- adherence to common standards of professional journalistic integrity, conduct and deportment as a member and the "public face" of a news-gathering organization, such as Spoke, Spoke-TV, CJIQ-FM and Conestoga's journalism programs, outside the classroom.
- effective and appropriate communication with students and faculty within the classroom setting.
Standards of Conduct
Academic assistance is available to students through a variety of avenues. The Program Coordinator and/or Student Advisor can advise on specific program and course information, as well as on the supports available at the College. Conestoga's Student Success Services Department can provide assistance with Counselling, Accessible Learning, and Career Services. Visit theStudent Success Serviceswebsite for further information.
Lectures, labs, and the interaction that happens in the classroom, whether on campus or online, are the most important source of the knowledge that will allow you to succeed in your program and, eventually, in your career. The course texts and lecture slides that may be shared with students constitute only a fraction of the learning that is made available in this program. Your attendance in class will allow the professor to observe your maturity and thoughtfulness and assess your professionalism as you interact with others.
Attendance at scheduled tests and exams is mandatory. Failure to attend will result in an automatic F grade on the test or exam, unless the absence is:
- Due to a medical illness, with completion of reporting the absence on the Student Portal (login to your Student Portal at the Conestoga College Home Page and go to the Absences tab)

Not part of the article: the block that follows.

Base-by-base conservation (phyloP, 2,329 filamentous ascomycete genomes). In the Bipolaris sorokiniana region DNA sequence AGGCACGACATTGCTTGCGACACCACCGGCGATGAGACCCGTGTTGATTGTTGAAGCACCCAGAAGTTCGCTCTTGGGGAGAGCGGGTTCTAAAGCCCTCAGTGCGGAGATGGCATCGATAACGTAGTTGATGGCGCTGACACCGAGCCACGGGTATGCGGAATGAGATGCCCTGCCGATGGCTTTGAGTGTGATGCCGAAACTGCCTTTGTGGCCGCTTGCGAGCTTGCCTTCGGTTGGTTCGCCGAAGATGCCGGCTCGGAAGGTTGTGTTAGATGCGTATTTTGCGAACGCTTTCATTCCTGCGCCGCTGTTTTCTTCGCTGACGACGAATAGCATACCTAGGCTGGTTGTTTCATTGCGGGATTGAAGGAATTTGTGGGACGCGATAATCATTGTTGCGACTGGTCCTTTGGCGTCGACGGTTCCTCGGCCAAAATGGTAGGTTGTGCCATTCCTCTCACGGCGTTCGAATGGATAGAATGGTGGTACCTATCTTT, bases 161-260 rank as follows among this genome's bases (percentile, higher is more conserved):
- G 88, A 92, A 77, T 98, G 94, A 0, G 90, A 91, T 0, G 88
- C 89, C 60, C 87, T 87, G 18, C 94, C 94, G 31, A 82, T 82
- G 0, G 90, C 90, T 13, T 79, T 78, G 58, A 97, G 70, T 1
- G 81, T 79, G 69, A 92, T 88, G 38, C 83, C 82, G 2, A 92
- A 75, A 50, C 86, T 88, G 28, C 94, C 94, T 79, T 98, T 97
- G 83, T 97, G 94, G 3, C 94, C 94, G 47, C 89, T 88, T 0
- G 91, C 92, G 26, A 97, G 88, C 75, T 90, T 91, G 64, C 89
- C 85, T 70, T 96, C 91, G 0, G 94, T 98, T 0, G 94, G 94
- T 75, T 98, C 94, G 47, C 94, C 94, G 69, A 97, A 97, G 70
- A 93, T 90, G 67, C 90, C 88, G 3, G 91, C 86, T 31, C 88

- Due to an accident, with submission of a police report
- Due to a death in the immediate family, with a copy of the death certificate required.
The Faculty member must be immediately notified and the proper documentation must be presented prior to the start of the next meeting of the class where possible. Please see the Attendance at Evaluations section for further instruction.
Lack of attendance due to work obligations does not constitute an acceptable explanation for your absence. School of Creative Industries programs are demanding and require a considerable commitment of time and energy. Students need to schedule their work around the program and not vice versa.
Late Submissions of Assignments/Projects
PLEASE REFER TO YOUR COURSE OUTLINES AND INSTRUCTIONAL PLANS FOR DETAILS ON EVALUATIONS.
The School of Creative Industries has programs directly associated with industries that require commitment to deadline. As such, it is expected that students adhere to the school's late submission of assignment policy.
All students are expected to submit their assignments on the due date and time specified by their Faculty. If a student fails to do so, the following late assignment policy applies:
- Assignments received on or before the due date and time will be marked out of 100%.
- Assignments received within 24 hours of the due date and time will receive a 20% reduction and be marked out of 80%.
- Assignments received after 24 hours from the initial due date and time will receive a mark of zero (0).
NOTE: Assignments, projects, presentations, quizzes, tests and or exams requiring in-class attendance, scheduling of facilities and participation, and/or participation with a group or an external or industry-based participant must be performed on the assigned date and time. Failure to do so without a substantiated reason will result in a mark of zero (0).